Back to Crossed Plus One Hundred, Moore posits that human language in 2108 will be about as different from contemporary English as contemporary English is from Shakespeare’s English. Yes, you can still make out what people are saying, but it’s sometimes confusing and disorienting. Some reviewers, including my wife Carrie, found some of the future-speak difficult to understand. Some reviewers praised it. Some of it is kind of impenetrable on first read. Here’s one opaque example:  (Sorry even more confusing out of context)

And you’re rashed at me, so I don’t opsy Jackson. Crunk caspers you, maybe.

Crossed Plus One Hundred No.1 Page x panel x. Written by Alan Moore, drawn by Gabriel Andrade.

Crossed Plus One Hundred No.1 Page 14 panel 4. Written by Alan Moore, drawn by Gabriel Andrade.

I am just going to leave that one for a bit (maybe use my glossary if you want to decipher.)

Here’s another CPOH example — an exchange between two characters named Cautious and Future: (Yes – the younger characters have non-traditional names, reminiscent of the way early American protestants would name their kids Silence and Prudence.)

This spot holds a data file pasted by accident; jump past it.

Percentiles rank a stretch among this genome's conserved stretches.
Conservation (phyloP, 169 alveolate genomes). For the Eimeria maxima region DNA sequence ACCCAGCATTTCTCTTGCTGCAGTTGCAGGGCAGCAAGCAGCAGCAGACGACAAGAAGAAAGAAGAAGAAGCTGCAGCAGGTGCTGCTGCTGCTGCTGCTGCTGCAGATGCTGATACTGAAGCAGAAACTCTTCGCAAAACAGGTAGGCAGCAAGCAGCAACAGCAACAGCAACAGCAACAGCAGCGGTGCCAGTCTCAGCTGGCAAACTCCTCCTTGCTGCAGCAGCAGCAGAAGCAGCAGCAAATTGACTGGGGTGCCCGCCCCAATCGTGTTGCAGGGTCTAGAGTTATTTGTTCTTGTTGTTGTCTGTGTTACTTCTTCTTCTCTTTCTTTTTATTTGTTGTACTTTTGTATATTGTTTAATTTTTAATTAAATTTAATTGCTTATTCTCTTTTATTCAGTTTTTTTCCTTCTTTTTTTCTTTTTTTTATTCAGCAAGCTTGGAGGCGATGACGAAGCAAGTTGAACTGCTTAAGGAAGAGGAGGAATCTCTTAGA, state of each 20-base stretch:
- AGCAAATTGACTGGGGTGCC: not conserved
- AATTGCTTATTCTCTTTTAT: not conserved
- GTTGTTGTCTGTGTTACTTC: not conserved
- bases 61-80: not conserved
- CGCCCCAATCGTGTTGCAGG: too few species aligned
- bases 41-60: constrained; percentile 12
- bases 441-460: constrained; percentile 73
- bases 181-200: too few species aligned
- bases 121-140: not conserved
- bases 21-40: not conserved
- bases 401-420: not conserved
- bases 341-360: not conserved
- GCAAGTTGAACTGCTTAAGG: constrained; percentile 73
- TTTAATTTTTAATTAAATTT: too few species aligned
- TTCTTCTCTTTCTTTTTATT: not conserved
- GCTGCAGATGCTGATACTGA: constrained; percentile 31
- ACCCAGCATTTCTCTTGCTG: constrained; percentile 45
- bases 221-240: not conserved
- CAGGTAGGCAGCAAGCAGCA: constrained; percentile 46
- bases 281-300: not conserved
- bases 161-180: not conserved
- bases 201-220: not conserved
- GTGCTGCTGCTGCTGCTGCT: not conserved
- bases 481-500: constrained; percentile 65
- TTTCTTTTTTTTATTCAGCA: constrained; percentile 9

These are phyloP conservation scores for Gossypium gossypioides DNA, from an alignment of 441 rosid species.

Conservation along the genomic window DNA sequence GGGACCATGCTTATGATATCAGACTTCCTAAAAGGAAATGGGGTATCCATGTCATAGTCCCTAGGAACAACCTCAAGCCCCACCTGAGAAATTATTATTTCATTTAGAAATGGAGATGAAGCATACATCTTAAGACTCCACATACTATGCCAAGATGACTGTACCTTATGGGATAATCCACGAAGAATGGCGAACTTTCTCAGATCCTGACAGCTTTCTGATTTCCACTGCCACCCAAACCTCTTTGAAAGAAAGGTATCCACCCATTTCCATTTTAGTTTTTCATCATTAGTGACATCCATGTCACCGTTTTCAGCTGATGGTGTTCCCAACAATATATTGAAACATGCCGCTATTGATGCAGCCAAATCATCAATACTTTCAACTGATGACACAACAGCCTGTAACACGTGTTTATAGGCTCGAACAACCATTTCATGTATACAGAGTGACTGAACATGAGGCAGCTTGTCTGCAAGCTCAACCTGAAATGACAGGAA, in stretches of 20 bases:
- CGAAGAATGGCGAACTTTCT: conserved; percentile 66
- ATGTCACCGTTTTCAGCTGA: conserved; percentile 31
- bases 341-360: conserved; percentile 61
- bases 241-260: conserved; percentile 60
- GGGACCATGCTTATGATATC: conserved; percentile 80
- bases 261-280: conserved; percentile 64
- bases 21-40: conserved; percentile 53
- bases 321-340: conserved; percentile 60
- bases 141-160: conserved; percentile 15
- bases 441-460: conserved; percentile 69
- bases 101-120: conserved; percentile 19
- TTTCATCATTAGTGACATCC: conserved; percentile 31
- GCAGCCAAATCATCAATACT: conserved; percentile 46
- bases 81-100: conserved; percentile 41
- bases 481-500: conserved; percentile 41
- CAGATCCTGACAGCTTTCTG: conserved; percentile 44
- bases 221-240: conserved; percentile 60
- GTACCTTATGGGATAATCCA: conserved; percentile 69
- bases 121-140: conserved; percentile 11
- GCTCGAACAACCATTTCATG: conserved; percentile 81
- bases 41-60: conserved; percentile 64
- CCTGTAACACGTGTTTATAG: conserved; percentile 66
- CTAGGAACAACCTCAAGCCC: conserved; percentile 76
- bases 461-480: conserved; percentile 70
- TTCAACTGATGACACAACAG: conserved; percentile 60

Cautious: No. The logic’s oh-eight. We lossed all our information. What kind of mother does that?

Future: Cautious, you’re petrol.

What does it all mean? Translation after the jump. Read the rest of this entry »

A Magical ‘Into the Woods’ at the Wallis Annenberg Center

13 December 2014 by
Into the Woods production photo - from Annenberg Center website

Into the Woods production photo – from Annenberg Center website

Last Thursday night, my wife Carrie and I and our friend (and my mom’s close friend) Michael went to see Into the Woods on stage at the Wallis Annenberg Center for the Performing Arts. It was wonderful.

Spoiler Note: if you’re about to go see this production, don’t read after the jump below. There’s a great trick that you’ll want to be surprised by.